SOUTH SIOUX CITY, Neb. (KCAU) – Did you know the Navy has more planes than the Air Force? For this week’s edition of Veteran’s Voices, we learn about a South Sioux City man who was part of that massive fleet.
When Larry Brostad was just 18-years-old, he made a spur-of-the-moment decision to enlist in the Navy.
“We had some classmates and they had joined, and they were back for boot camp and we were all drinking a little beer and they talked about how cool and great and neat the navy was everything. And I somehow agreed to go down and join the navy the next day down in Omaha, Nebraska,” Brostad said.
During Brostad’s time in the Navy, he served on the U.S.S. Oriskany as an Aviation Machinist’s Mate in the Tongan Gulf.
“Our pilots flew fighter cover for the A7 attack aircraft. That was our primary mission, the secondary mission was to strafe anything they could in the Ho Chi Minh trail. And we literally repaired almost everything on board the ship,” Brostad said.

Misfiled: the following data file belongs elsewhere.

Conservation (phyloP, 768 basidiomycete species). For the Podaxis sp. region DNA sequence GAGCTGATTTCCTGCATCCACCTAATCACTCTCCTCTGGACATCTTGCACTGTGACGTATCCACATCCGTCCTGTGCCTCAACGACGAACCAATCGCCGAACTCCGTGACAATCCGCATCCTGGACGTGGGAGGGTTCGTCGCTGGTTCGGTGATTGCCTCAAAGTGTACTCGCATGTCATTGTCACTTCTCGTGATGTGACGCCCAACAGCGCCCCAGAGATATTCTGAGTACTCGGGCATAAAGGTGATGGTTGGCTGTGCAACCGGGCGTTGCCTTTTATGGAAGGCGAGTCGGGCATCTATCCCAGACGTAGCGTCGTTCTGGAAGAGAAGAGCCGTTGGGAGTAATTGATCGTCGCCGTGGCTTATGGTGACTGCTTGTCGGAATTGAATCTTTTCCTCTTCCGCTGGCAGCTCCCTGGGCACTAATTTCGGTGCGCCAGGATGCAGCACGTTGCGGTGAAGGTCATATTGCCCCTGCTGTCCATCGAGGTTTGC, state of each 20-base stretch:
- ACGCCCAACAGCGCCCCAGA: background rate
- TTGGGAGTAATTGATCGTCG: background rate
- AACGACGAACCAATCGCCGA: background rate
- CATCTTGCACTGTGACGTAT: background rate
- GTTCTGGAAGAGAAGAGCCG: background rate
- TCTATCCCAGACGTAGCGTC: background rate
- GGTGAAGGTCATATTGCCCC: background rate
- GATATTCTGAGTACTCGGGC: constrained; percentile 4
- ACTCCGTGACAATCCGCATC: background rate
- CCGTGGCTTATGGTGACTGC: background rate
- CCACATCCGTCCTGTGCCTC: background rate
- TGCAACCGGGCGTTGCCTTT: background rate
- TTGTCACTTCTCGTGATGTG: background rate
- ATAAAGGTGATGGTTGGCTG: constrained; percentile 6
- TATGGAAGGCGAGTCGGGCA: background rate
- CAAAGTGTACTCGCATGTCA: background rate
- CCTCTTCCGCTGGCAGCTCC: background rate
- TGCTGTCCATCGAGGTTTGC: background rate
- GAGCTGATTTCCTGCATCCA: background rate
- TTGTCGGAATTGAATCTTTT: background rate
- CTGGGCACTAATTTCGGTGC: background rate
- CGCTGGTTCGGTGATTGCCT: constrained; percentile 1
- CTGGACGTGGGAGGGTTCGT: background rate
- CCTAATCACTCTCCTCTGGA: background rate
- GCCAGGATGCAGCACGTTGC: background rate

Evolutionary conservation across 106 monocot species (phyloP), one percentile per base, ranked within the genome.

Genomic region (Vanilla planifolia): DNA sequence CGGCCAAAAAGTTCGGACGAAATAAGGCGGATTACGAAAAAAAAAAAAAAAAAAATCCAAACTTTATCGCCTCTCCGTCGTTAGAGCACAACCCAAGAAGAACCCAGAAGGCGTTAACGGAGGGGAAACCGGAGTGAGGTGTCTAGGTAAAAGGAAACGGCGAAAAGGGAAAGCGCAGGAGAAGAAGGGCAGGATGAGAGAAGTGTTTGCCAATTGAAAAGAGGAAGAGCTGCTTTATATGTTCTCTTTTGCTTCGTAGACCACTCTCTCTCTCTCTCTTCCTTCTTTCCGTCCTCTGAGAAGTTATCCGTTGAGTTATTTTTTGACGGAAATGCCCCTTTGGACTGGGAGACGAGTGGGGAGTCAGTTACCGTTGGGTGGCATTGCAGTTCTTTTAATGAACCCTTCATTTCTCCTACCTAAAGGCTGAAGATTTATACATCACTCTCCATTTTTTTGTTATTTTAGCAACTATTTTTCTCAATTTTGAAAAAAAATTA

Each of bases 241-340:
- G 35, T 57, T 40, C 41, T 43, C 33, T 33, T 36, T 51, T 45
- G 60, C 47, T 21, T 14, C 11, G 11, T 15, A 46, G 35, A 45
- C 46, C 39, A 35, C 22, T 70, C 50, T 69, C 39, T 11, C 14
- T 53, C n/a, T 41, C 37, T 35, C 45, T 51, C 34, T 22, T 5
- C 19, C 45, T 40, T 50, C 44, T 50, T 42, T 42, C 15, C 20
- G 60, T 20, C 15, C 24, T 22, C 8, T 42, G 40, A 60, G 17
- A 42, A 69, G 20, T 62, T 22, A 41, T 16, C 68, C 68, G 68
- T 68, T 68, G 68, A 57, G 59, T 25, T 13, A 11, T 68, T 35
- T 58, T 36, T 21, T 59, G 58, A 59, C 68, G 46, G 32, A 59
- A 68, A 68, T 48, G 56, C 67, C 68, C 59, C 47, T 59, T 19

Brostad worked in a fast-paced environment.
“We worked 12 hours on 12 hours off. We were at flight quarters 24 hours a day. We launched every hour on the hour and recovered every hour on the hour. And it was a routine and it just went on and on and on and on,” Brostad said.
Brostad returned stateside in December 1970 before his second tour in April 1971.
“Actually I was pretty excited about it… because in 1970 we had Vietnam won,” Brostad said.
But, Brostad’s excitement would soon end.
“The second time we went over we didn’t fly 24/7 and we didn’t fly many night ops. It was very disappointing that we worked that hard the year before and then went over and saw it all go away,” Brostad said.
And his return home couldn’t come sooner.
“I got out of the Navy down at 32nd street naval base in San Diego, and my wife said she never saw a bigger smile on anybody’s face,” Brostad said.
Some of the planes Brostad worked on during his time on the U.S.S Oriskany were F8 Crusaders and F4 Phantoms.